I vividly remember Thanksgiving weekend a few years back when I decided it was time lo learn to code. I bought a few O’Reilly books on a Black Friday special and quickly learned that I can’t learn from books. It would be another year and a half before I buckled down and really learned Python.
I’m of the opinion that if you’re going to be community taught (I don’t believe you’re really self taught - you’re learning from the community of users and teachers, whether that’s in a formal course you’re taking online or asking questions on Reddit or Stack Overflow) you have to have an end goal in mind. It’s one of the most common questions I see on Reddit: “I’ve learned the basics, but I don’t know what to do now?” Most people need an itch to scratch, a problem to solve to really apply what they’ve learned.
NFLPool was that for me. We had spun NFLPool off of MLBPool2 and I was the commissioner. I was doing it all in a spreadsheet manually, each Tuesday having to look up the team and player stats and I knew there had to be a different way. And there was.
MLBPool2 was based on the NFLPool code, which made it easier to get up and running later. But neither project would have existed if it hadn’t been for Talk Python’s Python for Entrepreneurs course. The skeleton of both sites came from that course and modifying that code base taught me so much about Python and Pyramid, the Python web framework that powers both sites.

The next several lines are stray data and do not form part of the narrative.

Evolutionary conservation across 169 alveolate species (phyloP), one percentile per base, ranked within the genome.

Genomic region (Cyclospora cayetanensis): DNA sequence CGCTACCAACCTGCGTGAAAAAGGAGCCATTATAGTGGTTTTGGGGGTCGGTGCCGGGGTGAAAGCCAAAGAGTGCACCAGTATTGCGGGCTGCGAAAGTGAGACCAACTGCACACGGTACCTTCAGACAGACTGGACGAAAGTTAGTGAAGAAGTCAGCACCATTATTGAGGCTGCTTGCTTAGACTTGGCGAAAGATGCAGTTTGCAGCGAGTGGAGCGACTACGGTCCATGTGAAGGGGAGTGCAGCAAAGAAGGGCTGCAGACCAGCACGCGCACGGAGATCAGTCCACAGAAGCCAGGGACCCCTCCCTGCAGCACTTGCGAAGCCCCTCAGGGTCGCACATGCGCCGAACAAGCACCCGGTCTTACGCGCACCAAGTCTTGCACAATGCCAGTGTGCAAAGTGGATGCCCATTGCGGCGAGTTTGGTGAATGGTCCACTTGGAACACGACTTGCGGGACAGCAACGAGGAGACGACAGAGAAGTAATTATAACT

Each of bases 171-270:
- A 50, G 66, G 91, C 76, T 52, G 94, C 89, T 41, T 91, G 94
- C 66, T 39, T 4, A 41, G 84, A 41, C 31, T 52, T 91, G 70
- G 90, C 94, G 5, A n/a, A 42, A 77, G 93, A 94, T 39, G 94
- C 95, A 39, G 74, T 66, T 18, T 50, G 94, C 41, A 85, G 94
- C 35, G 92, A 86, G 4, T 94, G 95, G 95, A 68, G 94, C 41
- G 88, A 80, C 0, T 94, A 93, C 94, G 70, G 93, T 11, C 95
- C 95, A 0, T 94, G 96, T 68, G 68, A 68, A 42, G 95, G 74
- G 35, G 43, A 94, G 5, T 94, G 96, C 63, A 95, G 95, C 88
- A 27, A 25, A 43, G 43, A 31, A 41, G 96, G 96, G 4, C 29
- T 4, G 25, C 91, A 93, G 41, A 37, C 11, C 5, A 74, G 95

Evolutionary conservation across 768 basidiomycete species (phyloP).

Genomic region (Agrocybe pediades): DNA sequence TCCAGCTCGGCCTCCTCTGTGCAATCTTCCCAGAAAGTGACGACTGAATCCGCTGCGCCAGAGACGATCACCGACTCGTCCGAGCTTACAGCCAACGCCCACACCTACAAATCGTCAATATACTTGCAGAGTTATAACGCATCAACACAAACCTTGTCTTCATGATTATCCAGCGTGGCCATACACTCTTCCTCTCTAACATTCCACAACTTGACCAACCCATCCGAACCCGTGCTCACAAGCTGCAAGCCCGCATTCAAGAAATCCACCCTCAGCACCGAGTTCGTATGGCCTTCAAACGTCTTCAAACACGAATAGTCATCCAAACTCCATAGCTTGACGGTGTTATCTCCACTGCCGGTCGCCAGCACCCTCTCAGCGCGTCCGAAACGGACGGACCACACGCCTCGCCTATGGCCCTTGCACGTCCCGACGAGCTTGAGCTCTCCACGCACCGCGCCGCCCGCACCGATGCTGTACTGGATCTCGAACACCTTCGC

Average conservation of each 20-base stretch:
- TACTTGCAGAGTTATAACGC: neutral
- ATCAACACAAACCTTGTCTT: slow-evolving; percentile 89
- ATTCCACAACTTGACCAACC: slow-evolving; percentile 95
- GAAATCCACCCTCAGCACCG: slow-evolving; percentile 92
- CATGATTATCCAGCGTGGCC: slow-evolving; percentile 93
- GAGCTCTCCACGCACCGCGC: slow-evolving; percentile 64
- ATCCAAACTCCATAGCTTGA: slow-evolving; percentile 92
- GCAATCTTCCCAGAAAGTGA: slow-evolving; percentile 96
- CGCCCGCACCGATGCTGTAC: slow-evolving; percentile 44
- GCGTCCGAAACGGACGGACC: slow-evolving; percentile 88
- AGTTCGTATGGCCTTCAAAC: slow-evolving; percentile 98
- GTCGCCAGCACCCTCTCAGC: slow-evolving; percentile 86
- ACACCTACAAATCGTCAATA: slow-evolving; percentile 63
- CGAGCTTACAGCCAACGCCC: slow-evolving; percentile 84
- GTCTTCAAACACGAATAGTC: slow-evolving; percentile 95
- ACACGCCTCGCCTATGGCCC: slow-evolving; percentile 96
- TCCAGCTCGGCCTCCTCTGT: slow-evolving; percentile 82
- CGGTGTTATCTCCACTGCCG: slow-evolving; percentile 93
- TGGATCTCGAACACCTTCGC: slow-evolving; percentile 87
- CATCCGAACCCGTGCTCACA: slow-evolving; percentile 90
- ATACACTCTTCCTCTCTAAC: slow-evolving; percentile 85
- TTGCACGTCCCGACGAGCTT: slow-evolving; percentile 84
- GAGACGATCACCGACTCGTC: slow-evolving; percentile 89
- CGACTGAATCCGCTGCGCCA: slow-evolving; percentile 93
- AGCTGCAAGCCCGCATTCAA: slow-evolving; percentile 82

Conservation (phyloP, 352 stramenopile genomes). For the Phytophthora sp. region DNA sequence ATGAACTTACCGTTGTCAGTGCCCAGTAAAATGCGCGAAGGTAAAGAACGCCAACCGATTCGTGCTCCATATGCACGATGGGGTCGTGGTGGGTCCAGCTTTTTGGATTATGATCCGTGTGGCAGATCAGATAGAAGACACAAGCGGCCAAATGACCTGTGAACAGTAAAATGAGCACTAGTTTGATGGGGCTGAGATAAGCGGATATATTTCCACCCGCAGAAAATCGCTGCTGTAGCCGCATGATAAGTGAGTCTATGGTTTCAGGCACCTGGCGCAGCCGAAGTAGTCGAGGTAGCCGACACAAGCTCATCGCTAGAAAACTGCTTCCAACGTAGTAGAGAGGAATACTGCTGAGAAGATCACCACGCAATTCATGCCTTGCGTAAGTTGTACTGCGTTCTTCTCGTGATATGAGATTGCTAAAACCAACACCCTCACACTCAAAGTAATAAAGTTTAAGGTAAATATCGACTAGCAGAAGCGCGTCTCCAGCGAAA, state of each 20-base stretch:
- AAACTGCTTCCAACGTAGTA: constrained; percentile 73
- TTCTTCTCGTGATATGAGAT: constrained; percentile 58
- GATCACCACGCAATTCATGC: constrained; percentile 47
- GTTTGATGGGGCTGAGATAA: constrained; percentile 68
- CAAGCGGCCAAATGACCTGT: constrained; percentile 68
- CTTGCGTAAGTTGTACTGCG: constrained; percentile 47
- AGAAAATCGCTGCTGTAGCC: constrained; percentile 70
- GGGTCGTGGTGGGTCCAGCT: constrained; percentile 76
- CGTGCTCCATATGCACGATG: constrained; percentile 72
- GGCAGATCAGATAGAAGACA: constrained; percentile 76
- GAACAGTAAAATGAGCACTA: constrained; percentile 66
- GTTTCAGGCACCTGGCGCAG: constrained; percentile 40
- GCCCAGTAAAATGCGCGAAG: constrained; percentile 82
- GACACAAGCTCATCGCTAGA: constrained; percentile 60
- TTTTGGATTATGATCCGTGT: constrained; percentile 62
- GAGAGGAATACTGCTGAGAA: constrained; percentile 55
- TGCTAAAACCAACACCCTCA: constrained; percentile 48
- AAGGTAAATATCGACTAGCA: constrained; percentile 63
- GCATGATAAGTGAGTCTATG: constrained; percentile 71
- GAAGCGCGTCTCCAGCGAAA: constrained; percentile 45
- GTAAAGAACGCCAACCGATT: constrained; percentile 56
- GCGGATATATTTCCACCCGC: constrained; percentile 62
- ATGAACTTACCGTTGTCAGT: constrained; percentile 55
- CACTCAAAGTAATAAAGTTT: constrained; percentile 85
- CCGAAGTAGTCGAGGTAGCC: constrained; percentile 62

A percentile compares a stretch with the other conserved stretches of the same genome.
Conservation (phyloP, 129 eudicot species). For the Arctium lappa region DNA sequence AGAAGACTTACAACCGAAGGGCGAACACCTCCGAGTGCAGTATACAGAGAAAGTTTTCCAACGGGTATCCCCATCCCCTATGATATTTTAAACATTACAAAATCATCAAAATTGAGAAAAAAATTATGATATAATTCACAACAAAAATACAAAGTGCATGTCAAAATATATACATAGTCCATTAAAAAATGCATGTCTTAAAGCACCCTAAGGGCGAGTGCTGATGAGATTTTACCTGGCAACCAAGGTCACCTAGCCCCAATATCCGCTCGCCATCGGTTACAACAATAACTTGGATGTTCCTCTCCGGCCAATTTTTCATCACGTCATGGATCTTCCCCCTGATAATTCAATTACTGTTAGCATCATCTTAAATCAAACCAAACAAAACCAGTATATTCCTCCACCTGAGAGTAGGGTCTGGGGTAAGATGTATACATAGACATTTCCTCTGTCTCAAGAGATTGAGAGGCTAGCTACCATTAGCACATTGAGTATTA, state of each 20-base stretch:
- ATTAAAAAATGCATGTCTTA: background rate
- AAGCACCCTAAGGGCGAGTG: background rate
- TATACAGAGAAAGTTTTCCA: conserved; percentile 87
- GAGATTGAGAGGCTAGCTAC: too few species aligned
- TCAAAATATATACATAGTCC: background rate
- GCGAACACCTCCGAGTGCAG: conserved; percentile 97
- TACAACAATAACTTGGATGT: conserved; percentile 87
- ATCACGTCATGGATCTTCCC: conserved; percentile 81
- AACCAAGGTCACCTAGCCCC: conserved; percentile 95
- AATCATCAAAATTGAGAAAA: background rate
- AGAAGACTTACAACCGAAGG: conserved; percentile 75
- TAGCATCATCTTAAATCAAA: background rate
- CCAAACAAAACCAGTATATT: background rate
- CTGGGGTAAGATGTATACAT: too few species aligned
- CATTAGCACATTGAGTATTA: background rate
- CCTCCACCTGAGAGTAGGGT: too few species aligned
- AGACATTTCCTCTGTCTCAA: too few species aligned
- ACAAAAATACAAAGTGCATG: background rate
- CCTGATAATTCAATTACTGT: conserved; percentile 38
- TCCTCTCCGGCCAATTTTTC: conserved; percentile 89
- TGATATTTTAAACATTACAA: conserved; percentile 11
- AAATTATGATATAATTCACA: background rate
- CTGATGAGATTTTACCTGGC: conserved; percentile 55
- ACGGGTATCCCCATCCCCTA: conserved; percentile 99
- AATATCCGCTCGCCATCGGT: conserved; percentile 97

I didn’t know if I would stick with it, but here I am four or five years later, still learning and branching out in how I use Python. I’m still working on another web site, building it twice with two different frameworks (I really want to learn FastAPI) and also learning how to use hardware with Python. (More on my experiments with the Raspberry Pi, rotary encoders, soldering and more will be recapped in another post).
NFLPool never really had enough players to survive. MLBPool2 did, but in the second year of it being online, the commissioner changed some of the rules and how points were scored. Updating the code introduced a bug in how ERA is calculated and I was never able to find the bug.
I thought I had turned off registration in both applications, but script kiddies are still registering themselves with NFLPool. Before they find a flaw with SQL injection or something else stupid, I’ve replaced both sites with a landing page that redirects to the project pages here. If it wasn’t for them, I would have left the site and scores up to show what had been built. I’ve officially put both repositories in Archive mode on Github.
In the end, they both served their purposes in giving me motivation to learn how to code and for that I’ll always be grateful.